Reasons modern Americans are so good at denying death

February 19, 2012 | By | Reply More

Peter Lawler, citing to the writings of Dr. Craig Bowron, argues that “we’re much less accepting of the thought that death necessarily completes every natural life.”   I agree.   Why is this so?  Lawler suggests that “Each of us has a hard time thinking of himself or herself as a biological being.”  Why would that be so?  Lawler offers the following:

1.   Changing demographics.  80% of Americans live in urban areas, where death (especially the death of non-human animals) is rarely witnessed, and our food (notably our meat) is antiseptically prepared by grocery stores.  Because most of us don’t live in places where we see death as an ordinary and necessary part of life, we are better able to deny it.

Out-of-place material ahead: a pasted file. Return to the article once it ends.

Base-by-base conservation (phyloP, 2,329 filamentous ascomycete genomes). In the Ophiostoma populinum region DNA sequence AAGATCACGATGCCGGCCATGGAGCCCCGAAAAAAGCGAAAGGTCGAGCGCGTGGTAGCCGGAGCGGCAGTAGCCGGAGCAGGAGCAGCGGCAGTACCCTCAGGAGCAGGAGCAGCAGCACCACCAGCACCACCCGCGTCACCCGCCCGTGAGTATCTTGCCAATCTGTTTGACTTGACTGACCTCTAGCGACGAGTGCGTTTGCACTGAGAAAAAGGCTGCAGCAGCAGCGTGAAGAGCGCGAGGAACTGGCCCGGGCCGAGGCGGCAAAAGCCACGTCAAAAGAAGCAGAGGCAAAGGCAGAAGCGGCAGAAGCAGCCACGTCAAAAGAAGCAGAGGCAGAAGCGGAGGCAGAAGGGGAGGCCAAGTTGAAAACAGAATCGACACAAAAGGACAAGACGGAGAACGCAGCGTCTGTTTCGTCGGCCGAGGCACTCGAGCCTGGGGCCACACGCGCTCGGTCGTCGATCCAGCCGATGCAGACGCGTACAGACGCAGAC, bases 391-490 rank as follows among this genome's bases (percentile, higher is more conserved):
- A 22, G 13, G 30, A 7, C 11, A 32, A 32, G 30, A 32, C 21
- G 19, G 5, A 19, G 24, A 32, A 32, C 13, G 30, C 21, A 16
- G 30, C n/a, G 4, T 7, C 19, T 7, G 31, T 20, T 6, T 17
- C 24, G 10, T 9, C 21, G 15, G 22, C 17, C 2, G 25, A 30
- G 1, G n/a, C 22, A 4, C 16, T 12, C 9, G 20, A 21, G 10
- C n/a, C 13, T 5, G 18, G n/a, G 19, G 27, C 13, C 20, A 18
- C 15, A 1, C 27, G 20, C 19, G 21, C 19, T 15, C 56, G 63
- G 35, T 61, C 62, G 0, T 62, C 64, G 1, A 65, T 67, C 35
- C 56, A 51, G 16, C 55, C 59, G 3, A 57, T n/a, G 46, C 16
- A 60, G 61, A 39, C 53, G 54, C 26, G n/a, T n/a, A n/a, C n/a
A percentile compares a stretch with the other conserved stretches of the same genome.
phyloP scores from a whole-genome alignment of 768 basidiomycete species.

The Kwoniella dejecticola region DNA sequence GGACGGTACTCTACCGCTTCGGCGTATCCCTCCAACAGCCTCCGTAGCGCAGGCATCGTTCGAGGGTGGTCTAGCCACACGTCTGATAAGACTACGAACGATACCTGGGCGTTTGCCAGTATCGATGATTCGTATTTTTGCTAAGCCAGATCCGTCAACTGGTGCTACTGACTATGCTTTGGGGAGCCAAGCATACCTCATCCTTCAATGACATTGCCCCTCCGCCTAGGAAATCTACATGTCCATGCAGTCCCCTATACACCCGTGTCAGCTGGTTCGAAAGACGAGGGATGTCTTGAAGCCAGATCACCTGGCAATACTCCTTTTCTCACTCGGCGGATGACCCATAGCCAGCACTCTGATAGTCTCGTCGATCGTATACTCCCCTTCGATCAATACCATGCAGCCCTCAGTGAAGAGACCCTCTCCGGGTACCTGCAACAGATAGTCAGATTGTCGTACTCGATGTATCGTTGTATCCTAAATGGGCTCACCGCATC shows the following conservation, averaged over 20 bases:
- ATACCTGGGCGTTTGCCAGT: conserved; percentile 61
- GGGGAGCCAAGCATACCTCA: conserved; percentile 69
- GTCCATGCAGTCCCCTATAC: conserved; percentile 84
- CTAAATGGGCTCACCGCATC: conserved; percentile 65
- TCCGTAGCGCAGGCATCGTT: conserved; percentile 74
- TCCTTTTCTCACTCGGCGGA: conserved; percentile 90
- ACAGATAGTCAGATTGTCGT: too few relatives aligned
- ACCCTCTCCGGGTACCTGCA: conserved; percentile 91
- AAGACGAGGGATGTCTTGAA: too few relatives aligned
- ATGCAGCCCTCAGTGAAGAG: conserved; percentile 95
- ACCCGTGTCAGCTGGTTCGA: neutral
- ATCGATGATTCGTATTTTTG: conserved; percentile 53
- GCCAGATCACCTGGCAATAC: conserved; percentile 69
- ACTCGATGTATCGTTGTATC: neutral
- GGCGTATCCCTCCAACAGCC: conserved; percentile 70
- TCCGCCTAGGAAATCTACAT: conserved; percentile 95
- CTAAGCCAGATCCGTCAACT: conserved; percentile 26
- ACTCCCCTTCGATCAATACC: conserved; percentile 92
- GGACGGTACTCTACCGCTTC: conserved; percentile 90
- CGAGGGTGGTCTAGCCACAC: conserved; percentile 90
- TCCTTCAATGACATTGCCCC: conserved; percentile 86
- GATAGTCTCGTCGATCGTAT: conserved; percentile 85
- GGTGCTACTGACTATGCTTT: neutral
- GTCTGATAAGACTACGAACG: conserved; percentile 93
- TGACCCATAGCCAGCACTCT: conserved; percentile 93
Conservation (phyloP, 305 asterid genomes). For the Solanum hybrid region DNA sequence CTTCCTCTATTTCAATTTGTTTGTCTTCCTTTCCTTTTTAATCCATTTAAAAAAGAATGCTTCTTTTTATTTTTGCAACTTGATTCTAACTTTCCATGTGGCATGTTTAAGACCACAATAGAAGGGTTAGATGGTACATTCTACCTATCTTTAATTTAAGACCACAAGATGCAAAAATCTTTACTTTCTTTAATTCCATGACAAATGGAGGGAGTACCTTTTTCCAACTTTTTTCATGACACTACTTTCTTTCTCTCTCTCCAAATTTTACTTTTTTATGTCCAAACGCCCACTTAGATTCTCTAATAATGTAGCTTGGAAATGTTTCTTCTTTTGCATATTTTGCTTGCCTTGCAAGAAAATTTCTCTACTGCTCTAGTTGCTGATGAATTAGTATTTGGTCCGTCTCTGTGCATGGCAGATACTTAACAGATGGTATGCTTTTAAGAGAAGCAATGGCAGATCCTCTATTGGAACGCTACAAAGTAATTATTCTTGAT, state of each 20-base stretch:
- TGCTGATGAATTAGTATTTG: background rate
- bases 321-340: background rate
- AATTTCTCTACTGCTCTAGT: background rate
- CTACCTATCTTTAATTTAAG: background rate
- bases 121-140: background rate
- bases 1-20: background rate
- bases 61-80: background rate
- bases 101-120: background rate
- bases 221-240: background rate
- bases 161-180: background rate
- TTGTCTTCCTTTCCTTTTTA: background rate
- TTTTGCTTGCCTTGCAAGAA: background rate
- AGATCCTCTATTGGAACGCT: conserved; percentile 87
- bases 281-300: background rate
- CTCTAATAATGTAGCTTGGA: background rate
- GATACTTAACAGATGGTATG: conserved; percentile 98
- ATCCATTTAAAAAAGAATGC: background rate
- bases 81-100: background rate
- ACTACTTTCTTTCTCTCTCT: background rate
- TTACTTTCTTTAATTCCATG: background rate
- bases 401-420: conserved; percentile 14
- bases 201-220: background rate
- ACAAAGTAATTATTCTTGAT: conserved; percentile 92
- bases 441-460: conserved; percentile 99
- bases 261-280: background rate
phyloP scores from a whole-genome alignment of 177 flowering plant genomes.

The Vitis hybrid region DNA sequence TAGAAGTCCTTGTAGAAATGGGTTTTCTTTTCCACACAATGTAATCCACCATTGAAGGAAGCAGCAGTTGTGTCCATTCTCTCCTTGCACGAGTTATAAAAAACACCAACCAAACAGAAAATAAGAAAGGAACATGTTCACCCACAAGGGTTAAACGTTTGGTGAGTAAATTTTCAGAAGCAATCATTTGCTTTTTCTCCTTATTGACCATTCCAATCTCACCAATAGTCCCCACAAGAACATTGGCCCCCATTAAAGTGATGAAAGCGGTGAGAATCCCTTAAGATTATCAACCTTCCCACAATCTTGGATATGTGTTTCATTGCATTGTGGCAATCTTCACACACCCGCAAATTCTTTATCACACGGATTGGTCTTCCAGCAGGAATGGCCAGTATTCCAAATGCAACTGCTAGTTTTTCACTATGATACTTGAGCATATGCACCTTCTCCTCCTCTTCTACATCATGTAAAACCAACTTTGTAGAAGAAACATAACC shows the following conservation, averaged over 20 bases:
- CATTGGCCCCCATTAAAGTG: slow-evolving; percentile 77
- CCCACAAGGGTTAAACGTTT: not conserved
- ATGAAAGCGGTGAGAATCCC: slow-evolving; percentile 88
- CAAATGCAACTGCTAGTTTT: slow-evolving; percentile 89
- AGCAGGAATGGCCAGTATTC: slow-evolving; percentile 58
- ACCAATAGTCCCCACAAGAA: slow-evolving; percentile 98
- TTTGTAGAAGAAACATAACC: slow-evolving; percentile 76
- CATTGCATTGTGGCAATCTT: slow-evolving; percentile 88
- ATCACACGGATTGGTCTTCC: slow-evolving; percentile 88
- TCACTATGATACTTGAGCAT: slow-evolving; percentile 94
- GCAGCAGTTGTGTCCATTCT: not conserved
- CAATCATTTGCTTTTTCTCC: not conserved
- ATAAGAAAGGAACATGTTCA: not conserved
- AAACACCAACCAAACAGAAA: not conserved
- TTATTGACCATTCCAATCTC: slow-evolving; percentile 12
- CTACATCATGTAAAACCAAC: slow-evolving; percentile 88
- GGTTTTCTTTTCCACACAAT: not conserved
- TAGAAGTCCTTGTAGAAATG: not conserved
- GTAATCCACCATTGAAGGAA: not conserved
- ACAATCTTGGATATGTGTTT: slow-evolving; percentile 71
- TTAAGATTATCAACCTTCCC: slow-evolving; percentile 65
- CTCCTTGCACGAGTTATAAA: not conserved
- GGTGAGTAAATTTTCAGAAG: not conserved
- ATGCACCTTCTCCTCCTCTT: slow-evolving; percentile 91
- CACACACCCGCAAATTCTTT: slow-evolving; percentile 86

2.  In modern society, we segregate our elderly off to special places where we don’t see them.   Back in 1850, 70 percent of “white elderly adults lived with their children.”  Today, that number is only 16%.

At bottom, our young “know less and less and about being old and less and less about death and dying.”

See also, my earlier article regarding the work of Mark Johnson, “Why it matters that humans are animals.” See also, my previous writing on terror management theory (TMT).

Share

Category: Human animals, Meaning of Life

About the Author ()

Erich Vieth is an attorney focusing on consumer law litigation and appellate practice. He is also a working musician and a writer, having founded Dangerous Intersection in 2006. Erich lives in the Shaw Neighborhood of St. Louis, Missouri, where he lives half-time with his two extraordinary daughters.

Leave a Reply